Animal testing continues to play a key role in the approval of new drugs. The startup Mimi-Q has developed a testing process that closes the gap between basic research and clinical studies. In future, it may also start to replace these tests and thus greatly reduce their use. In this interview, founder Dr. Andrey Poloznikov tells us about the idea behind Mimi-Q, how the company’s process could speed up drug development and how it benefits from Potsdam Science Park.
Dr. Andrey Poloznikov, you have spent many years working as a specialist of biotechnology and tumor biology in clinical drug development, particularly in the development of anti-cancer drugs. What motivated you to found Mimi-Q?
In the course of my work, I realised that there is still a huge gap between basic and applied research in hospitals. In basic research, the effects of new drugs or drugs set for further development are usually tested with a consistent drug concentration over a specific period of time. However, that doesn’t reflect how these drugs actually behave, as the drug concentration doesn’t always remain at the same level in the human body. This means that we can’t see the actual effect of a drug on the human body in the early stages of its development. Since filtration by the human organs causes a drug’s concentration in the blood to change over time, it takes a complicated process of animal testing and clinical studies to prove a drug’s efficacy and safety. This huge gap between the early stages of drug development – which involve lab research – and the later stages – when the drug is tested on organisms such as humans or animals – causes a lot of problems, as this doesn’t produce a realistic representation of how the drug is metabolised in the human body. It also costs a lot of time and money, and it could be done much more efficiently. That’s why our idea of Mimi-Q is based on mimicking how drugs behave in the body.
What’s so special about your approach to drug development?
Our approach is actually very simple: we can test assumptions about drugs or administration methods early on the in lab. We can then derive a protocol from this and then work on improving it. We colonise simple plastic tubes with cells and then add a drug solution, which we incubate there for a set period of time. With the help of software we developed ourselves, we then simulate clinical treatment processes in our lab. This allows us to simulate the drug’s effect within the body – and it works: In experiments with our European partner clinics, we managed to prove that we can predict how a drug will behave in 95% of cases. That surpasses any test currently available on the market.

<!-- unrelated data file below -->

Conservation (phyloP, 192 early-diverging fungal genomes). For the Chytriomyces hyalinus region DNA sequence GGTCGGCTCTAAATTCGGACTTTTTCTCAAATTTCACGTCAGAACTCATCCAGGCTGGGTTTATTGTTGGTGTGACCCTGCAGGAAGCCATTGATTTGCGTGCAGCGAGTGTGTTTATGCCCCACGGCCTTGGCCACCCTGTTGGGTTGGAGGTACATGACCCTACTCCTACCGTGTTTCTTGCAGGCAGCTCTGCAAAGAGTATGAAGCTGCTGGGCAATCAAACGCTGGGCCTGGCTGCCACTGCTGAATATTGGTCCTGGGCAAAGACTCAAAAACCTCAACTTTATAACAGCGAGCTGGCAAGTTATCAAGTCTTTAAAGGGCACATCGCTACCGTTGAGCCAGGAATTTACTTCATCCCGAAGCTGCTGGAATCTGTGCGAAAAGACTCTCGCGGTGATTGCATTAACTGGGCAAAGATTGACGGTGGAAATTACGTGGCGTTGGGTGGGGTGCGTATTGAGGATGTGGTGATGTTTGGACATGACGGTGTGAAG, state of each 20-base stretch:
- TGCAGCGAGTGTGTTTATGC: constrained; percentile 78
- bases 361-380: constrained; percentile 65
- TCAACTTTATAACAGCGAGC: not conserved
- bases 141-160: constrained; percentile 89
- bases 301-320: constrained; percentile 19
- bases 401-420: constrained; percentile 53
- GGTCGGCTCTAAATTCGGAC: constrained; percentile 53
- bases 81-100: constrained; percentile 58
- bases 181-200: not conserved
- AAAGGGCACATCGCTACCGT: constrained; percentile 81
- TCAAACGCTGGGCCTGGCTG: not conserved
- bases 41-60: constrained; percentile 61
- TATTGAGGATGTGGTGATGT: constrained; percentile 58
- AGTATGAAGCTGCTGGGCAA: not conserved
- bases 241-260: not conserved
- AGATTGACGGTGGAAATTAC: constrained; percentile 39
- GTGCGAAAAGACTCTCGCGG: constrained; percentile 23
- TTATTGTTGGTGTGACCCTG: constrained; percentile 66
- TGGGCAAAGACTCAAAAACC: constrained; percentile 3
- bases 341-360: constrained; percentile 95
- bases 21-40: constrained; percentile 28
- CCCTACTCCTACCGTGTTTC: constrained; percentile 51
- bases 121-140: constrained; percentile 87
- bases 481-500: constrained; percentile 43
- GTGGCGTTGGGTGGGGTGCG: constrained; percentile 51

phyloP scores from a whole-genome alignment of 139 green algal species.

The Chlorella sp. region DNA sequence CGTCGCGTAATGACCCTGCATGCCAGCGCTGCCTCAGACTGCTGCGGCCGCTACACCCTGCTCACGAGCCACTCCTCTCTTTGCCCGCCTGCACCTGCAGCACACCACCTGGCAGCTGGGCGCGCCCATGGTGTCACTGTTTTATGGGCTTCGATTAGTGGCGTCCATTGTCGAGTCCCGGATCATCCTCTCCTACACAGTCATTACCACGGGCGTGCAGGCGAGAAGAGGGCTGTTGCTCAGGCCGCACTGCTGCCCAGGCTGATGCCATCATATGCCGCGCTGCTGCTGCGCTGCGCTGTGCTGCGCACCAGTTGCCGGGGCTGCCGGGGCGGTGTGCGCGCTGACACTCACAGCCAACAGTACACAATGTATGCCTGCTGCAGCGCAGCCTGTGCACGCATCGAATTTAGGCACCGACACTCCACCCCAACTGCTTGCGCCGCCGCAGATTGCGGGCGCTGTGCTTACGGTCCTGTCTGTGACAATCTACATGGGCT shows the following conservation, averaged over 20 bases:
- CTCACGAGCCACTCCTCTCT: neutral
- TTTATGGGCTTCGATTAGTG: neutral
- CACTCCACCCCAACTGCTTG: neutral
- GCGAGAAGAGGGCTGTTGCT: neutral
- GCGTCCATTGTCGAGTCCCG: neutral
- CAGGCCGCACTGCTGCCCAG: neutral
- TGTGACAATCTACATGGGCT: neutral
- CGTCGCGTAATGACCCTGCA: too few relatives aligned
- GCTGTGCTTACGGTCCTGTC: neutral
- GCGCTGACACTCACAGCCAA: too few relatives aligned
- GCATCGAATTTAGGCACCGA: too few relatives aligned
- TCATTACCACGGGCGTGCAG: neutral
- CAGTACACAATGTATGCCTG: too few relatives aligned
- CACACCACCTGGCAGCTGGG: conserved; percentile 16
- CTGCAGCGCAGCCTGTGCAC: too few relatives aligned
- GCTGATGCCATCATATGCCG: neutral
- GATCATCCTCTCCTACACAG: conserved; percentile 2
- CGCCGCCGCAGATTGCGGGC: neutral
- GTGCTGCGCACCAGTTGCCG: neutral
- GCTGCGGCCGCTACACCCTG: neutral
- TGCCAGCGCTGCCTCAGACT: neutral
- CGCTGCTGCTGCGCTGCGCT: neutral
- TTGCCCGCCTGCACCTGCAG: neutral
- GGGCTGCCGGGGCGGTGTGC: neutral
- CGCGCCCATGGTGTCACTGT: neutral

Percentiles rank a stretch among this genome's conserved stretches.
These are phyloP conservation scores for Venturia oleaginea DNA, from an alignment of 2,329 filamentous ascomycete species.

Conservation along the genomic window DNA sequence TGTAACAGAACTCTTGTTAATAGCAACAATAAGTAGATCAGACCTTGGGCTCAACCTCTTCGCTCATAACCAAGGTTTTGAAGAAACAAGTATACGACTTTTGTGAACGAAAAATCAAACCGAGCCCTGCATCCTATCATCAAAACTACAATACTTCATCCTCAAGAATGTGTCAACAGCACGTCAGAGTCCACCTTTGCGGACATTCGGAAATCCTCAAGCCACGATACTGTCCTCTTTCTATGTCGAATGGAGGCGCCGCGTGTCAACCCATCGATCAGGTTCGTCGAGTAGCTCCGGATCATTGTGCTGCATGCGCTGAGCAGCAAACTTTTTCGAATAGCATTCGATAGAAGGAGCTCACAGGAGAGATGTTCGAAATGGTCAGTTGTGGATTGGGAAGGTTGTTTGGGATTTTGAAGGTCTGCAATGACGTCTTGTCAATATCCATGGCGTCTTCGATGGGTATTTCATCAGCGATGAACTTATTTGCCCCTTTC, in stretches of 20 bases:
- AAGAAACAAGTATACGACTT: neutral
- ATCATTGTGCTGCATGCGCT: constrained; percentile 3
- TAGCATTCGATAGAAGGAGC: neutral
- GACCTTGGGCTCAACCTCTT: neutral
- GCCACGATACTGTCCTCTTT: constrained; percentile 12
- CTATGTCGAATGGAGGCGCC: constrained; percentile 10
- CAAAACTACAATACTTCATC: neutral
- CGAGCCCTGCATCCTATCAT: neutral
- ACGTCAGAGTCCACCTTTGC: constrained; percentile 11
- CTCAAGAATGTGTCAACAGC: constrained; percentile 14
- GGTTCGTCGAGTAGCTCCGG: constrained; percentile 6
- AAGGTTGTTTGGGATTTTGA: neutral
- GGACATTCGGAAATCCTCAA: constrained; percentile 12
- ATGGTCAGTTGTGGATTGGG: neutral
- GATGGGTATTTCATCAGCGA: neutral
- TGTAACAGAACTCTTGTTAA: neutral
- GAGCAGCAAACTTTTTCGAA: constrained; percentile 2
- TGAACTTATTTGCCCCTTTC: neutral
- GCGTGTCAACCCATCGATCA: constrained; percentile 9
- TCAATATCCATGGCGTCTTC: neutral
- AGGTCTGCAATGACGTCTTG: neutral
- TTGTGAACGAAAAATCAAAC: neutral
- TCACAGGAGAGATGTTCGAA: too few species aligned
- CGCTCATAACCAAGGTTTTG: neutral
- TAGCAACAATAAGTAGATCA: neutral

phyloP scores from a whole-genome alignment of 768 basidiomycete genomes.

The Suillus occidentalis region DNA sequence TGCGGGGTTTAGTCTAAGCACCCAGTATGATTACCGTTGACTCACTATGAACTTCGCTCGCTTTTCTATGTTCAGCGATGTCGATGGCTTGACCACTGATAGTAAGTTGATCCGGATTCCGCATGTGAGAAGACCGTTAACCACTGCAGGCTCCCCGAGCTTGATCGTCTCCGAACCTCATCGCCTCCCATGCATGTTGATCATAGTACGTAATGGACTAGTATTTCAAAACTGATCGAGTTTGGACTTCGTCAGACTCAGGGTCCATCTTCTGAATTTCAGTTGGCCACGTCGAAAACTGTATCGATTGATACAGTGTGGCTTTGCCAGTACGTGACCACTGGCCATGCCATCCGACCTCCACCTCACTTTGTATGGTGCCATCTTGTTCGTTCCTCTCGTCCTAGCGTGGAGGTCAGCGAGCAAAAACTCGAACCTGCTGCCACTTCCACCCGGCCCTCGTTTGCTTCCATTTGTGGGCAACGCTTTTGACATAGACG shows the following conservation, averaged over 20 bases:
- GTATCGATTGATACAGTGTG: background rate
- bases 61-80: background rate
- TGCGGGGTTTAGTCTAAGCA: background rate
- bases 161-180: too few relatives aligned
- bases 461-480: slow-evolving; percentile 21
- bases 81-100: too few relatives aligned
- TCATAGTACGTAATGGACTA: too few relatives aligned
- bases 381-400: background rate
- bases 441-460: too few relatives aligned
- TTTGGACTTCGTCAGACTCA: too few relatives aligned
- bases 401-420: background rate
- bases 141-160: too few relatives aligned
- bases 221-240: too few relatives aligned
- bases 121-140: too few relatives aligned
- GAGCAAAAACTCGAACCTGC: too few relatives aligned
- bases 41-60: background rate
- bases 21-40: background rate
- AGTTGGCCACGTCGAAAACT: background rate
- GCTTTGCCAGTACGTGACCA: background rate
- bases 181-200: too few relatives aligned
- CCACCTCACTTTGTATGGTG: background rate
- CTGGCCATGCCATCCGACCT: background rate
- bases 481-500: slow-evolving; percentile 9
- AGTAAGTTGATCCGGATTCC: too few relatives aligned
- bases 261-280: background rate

Our approach creates new possibilities for drug approval and we can also find answers to questions regarding a drug’s dosages, for example. When it comes to the efficacy and toxicity of a treatment, there is a difference between taking one big pill once a day and taking a smaller dose twice a day. Our method allows us to quickly determine the best method of administration with comparatively low input.
One major benefit of this is that we can largely do away with animal testing. This isn’t just a problem on an ethical level: Animals aren’t the same as humans, so the results aren’t easily transferable. Our approach can be transferred to humans much more easily. We can also mimic the modes of action among different cohorts, for example to find out how a drug is metabolised by children.
Your company recently moved into the GO:IN innovation centre at Potsdam Science Park. What are the advantages of the new Mimi-Q location?
We used to be based in a coworking space in Berlin, but we didn’t have opportunities to network with other scientists there. A personal acquaintance who also works at Potsdam Science Park told us about the location and its particular suitability, especially for science-driven start-ups. That convinced us to relocate here. We’re thrilled that we’ve found such an ideal location with our premises in GO:IN 1. It is very important for us to be able to share our ideas with others and receive feedback. We are currently getting so much support at Potsdam Science Park and it didn’t take us long to find companies who wanted to cooperate with us. We’ve also got the community events such as “Business and Beer”, the PSP Conference and other networking events at the Potsdam Science Park to thank for that. Now we’re looking for a lab for common use. We’re confident that we’ll find one soon, and we’re very glad that we decided to set up shop here.
Dr. Poloznikov, thank you for speaking with us today.
This blog and the projects carried out by Standortmanagement Golm GmbH at Potsdam Science Park are funded by the European Regional Development Fund (ERDF) and the Federal State of Brandenburg.